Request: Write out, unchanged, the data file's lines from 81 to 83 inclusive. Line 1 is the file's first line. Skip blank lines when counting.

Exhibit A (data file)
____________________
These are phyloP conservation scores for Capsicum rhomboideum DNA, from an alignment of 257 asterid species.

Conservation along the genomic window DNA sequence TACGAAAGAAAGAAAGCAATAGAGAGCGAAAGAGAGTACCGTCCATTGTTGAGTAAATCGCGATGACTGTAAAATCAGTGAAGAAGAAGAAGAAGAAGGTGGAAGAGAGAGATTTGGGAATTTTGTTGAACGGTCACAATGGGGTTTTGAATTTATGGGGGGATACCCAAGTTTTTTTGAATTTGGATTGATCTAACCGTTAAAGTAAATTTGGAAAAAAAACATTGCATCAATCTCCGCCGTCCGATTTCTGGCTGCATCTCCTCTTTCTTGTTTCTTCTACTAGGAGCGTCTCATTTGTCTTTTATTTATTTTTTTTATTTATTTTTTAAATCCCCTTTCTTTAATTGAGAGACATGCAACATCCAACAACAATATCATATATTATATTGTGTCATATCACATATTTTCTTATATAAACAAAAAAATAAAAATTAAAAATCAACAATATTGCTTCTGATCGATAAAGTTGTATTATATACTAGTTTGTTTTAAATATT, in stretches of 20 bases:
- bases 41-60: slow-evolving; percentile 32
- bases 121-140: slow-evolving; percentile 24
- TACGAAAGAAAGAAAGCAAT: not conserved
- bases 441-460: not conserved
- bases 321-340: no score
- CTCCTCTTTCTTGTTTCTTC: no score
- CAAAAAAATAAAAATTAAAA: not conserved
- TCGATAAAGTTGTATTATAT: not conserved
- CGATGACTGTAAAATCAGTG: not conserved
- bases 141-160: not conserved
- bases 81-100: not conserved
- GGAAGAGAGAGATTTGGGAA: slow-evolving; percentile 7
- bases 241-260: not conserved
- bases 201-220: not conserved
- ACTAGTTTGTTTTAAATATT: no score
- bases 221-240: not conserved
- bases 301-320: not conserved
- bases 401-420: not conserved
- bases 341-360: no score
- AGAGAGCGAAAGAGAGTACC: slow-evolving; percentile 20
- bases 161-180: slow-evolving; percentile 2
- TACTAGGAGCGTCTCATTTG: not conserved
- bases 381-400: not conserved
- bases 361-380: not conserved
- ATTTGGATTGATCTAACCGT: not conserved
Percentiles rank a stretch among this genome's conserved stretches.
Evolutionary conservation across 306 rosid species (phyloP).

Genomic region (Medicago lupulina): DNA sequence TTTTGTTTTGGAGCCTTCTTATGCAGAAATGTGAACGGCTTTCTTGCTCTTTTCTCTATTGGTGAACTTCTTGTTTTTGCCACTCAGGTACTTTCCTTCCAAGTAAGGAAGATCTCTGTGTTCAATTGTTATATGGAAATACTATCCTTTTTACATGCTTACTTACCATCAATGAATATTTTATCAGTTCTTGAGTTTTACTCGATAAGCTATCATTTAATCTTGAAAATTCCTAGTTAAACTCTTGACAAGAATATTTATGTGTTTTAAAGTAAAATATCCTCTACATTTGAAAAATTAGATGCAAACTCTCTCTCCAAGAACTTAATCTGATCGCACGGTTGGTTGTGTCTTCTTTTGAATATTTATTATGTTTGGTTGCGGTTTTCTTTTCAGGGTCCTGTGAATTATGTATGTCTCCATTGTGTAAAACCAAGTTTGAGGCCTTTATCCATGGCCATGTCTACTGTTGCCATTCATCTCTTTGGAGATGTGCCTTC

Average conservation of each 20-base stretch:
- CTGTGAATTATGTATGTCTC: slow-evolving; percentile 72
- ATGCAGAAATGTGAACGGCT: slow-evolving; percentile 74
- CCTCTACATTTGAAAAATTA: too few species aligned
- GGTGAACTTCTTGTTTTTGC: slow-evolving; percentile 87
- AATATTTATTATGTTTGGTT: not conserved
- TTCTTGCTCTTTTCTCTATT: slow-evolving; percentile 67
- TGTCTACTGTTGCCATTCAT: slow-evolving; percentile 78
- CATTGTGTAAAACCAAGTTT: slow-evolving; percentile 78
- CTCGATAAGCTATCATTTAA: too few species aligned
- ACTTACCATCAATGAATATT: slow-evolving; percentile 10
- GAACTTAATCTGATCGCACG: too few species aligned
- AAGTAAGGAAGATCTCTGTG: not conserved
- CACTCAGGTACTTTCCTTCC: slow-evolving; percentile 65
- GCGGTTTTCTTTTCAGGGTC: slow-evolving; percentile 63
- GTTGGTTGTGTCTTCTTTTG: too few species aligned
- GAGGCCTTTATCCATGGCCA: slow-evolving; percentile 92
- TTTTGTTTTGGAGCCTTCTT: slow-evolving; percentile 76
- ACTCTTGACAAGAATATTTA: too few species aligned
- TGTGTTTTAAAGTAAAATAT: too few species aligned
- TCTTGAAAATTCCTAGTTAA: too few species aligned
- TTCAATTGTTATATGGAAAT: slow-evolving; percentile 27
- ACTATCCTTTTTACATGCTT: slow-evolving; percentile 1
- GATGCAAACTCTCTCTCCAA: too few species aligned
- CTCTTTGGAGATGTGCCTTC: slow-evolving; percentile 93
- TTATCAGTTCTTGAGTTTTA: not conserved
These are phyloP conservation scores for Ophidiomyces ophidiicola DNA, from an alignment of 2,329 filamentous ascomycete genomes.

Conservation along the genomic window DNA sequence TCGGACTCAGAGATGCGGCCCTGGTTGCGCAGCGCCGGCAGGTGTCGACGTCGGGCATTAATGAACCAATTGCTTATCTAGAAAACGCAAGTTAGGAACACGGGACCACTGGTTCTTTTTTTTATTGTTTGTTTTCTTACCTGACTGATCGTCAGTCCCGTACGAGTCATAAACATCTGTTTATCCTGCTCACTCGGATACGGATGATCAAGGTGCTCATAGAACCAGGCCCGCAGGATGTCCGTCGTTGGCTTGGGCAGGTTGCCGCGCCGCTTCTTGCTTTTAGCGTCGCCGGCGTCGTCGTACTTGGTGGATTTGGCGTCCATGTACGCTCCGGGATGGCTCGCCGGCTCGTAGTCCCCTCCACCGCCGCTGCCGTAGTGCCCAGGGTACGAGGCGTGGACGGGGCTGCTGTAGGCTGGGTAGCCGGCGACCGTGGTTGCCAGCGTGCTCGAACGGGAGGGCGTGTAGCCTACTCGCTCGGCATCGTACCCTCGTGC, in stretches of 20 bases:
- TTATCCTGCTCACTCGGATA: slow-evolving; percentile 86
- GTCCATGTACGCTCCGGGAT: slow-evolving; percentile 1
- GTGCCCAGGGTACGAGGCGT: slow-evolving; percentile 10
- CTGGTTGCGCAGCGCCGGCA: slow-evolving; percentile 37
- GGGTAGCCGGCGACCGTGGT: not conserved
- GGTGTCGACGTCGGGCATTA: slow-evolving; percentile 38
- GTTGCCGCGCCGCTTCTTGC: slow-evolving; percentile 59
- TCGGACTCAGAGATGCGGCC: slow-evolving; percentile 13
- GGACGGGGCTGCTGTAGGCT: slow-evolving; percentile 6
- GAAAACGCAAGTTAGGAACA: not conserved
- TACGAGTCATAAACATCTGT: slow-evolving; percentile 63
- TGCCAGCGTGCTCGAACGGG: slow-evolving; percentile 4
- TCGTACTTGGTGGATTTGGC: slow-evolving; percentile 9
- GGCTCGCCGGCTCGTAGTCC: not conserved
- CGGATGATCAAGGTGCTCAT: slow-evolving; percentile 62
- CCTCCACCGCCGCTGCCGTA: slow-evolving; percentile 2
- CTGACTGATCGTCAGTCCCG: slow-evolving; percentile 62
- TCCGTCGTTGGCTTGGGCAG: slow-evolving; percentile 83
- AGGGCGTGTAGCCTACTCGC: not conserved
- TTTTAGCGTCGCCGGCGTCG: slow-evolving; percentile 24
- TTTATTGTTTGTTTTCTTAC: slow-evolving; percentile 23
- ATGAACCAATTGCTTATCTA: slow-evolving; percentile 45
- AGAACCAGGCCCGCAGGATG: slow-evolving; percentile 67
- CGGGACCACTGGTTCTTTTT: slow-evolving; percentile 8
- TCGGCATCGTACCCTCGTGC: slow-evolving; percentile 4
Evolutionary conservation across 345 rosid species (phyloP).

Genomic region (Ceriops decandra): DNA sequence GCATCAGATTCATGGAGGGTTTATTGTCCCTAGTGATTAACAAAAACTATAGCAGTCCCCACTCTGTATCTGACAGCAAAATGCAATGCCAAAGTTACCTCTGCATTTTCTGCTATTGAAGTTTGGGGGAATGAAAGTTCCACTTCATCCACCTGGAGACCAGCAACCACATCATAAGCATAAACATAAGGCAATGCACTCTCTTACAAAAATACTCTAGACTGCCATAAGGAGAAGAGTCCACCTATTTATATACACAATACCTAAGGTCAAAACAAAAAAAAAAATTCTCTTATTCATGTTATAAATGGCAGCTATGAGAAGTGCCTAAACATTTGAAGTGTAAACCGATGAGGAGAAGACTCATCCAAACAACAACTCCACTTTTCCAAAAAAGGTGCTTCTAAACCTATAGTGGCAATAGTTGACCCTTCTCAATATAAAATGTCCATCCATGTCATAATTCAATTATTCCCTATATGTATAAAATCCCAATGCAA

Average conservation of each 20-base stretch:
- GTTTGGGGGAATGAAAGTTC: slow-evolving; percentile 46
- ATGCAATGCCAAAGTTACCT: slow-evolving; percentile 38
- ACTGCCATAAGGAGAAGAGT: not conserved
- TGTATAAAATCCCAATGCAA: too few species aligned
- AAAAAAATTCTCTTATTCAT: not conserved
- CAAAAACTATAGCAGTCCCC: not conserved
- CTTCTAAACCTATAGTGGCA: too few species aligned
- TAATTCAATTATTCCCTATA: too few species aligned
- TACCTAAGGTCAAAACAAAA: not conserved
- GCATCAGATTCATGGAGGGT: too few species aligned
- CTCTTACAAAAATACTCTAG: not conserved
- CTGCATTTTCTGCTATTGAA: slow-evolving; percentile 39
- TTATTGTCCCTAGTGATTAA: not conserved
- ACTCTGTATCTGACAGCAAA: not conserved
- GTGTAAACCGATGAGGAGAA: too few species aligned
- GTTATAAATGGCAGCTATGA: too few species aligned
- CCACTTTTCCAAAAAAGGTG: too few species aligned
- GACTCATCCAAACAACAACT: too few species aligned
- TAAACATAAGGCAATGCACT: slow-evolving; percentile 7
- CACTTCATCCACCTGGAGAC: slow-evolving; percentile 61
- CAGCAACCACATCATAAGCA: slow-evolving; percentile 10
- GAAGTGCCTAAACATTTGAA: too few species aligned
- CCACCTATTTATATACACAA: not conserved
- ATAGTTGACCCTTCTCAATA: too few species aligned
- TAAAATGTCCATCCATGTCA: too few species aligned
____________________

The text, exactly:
- AGAACCAGGCCCGCAGGATG: slow-evolving; percentile 67
- CGGGACCACTGGTTCTTTTT: slow-evolving; percentile 8
- TCGGCATCGTACCCTCGTGC: slow-evolving; percentile 4